Dec. 7, 2011
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Hiring of more women, minorities and disadvantaged businesses on projects shows three-year improvement

By Mary McFarland


Work progresses on the Interstate 694/Hwy 10/Snelling Avenue project in Arden Hills. The project was awarded to Shafer Contracting Company due in part to its 17.1 percent Disadvantaged Business Enterprise participation goal. To further support minority- and women-owned contractor participation, several of the project’s subprojects were debundled from the main contract and awarded to smaller companies in an effort to increase DBE involvement. Photo by Abe Hassan

The number of minority and women workers, as well as disadvantaged businesses, employed on transportation construction projects has steadily increased during the past three years, according to figures released by the Office of Civil Rights.  

Statistics show that 3,200 workers were employed on federally funded state transportation construction projects during the peak period in August 2011. Of these, 272 workers were minorities (8.5 percent of the workforce), up from 168 (7.5 percent) in 2010 and 114 (6.1 percent) in 2009. In addition, there were 143 women (4.5 percent) hired in 2011, compared to 87 (3.9 percent) in 2010 and 62 (3.3 percent) in 2009.

“The commitment to address joblessness is a cornerstone of MnDOT’s civil rights program and the Disadvantaged Business Enterprise and Workforce Collaborative,” said Mary Prescott, Office of Civil Rights director. “Minnesota is helping to level the playing field for women and minorities, and it is rewarding to see our efforts to develop a diverse workforce produce results.”     


Prescott said the department’s on-the-job training program, which establishes apprenticeships targeted to move women, minorities and disadvantaged persons into professional positions, as well as community programs that develop heavy equipment and construction-related training, have contributed to the increase in the number of women and minorities in transportation construction.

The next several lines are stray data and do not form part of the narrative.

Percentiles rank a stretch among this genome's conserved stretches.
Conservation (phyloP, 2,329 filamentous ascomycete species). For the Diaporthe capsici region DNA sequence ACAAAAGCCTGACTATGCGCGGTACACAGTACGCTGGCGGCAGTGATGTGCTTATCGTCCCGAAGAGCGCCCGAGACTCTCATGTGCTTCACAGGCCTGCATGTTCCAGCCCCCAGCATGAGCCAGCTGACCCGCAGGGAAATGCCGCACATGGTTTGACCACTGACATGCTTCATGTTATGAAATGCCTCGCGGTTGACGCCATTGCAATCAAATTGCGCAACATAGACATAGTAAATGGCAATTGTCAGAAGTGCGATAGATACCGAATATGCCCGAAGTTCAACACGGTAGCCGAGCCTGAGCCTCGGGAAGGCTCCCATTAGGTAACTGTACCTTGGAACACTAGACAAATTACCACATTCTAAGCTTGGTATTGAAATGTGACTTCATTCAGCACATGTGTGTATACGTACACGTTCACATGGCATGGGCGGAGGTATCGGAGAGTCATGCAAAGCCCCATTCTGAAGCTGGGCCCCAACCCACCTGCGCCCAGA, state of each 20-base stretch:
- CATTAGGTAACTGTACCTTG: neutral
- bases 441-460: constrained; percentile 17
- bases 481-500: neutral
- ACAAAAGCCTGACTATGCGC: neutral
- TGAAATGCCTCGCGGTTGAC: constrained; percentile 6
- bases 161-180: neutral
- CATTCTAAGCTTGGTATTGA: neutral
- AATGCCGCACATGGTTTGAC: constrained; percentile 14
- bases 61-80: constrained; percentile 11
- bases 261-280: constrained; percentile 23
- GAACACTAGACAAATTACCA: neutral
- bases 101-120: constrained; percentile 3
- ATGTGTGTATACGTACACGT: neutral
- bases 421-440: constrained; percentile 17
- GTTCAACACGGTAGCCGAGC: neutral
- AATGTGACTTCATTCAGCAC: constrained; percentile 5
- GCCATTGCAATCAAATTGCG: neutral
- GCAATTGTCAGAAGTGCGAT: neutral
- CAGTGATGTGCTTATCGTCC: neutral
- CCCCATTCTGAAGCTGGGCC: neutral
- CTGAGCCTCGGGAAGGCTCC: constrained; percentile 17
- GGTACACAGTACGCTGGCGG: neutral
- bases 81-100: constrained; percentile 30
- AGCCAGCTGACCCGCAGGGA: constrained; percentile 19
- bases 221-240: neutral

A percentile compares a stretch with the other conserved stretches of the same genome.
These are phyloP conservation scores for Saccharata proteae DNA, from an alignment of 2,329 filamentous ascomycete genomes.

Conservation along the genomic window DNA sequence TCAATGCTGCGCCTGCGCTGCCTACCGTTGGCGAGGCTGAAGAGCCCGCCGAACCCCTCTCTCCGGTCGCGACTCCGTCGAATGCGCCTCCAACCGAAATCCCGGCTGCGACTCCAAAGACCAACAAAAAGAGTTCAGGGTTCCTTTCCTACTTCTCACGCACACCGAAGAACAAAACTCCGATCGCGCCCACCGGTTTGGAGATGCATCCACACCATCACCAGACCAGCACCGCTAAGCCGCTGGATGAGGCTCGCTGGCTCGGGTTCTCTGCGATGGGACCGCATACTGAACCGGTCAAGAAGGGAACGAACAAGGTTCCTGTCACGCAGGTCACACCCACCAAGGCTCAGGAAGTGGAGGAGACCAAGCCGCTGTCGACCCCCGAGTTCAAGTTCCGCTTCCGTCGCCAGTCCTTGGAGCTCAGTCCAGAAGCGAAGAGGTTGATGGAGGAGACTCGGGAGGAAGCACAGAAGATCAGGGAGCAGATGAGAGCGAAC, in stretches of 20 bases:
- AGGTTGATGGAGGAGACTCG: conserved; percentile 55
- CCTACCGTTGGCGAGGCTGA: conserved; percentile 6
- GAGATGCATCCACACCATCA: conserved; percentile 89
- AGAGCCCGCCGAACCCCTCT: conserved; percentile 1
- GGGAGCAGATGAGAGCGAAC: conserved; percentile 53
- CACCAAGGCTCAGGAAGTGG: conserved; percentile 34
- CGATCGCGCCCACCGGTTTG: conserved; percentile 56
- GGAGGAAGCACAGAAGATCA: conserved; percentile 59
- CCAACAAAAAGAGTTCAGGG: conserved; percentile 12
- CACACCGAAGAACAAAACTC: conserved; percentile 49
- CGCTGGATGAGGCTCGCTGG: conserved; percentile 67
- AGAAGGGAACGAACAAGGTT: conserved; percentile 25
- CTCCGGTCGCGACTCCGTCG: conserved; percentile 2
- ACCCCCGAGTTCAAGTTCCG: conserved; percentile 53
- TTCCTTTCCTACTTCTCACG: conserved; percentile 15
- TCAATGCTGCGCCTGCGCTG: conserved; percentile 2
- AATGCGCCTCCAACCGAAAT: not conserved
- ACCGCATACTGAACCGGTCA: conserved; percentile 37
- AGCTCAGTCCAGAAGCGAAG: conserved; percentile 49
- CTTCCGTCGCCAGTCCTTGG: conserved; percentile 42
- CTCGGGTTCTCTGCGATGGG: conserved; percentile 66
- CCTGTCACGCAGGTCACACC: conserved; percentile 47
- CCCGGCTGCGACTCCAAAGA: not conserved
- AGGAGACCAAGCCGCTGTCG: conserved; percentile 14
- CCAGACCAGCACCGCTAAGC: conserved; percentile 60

The 2011 DBE participation rate on construction projects is 7.6 percent, compared to 5.6 percent participation rate in 2010. Any state, county or city project receiving federal funds establishes a DBE goal. DBE specialists, in consultation with the Office of Construction and the project manager, evaluate each project’s location, size, work type and the availability of DBEs. These DBE project goals are included in the contract or proposal for the project.

“This year’s DBE participation is a result of the productive partnership between MnDOT and the DBE and Workforce Collaborative who are collectively evaluating the effectiveness of a revised DBE contract provision,” Prescott said. “We look forward to continued progress leading to sustainability in meeting DBE goals over the next several years.”

The Transportation Equity Network recently cited Minnesota as one of only four states that increased access to federal highway construction jobs for women and minorities. The report, The Road to Good Jobs: Making Training Work (October 2011), identified the state’s success in increasing the number of women and minorities in federal highway road construction training programs from 2008 to 2010. The other states were Hawaii, which led the way with 8.2 percent, and Minnesota, Wisconsin and Massachusetts, whose numbers were between 6 and 7 percent each.  

Prescott said she credits changes in OCR as well as the creation in 2008 of the Minnesota DBE and Workforce Collaborative for contributing to this success.

“MnDOT created the DBE and Workforce Collaborative to balance competing interests and improve diverse workforce participation on roadway projects, including establishing training programs that ensure workforce participation in the transportation industry reflects the demographics of Minnesota,” she said.

For more information about the Minnesota DBE and Workforce Collaborative, visit To view the Transportation Equity Network report, visit


District 4 employee eligible for vacation donation


Steven Baukol, District 4/Detroit Lakes Permits, was diagnosed with myeloma, a life-threatening cancer of the bone marrow. Photo courtesy of District 4

Steven Baukol, District 4/Detroit Lakes Permits, is now eligible for the state vacation donation program, which allows employees to donate up to 40 hours of vacation per fiscal year for approved recipients who have exhausted their sick and vacation leave due to illness.

Baukol, a 14-year MnDOT veteran, was diagnosed with myeloma, a life-threatening cancer of the bone marrow. He has used up his vacation and sick days undergoing surgery and treatments for his illness.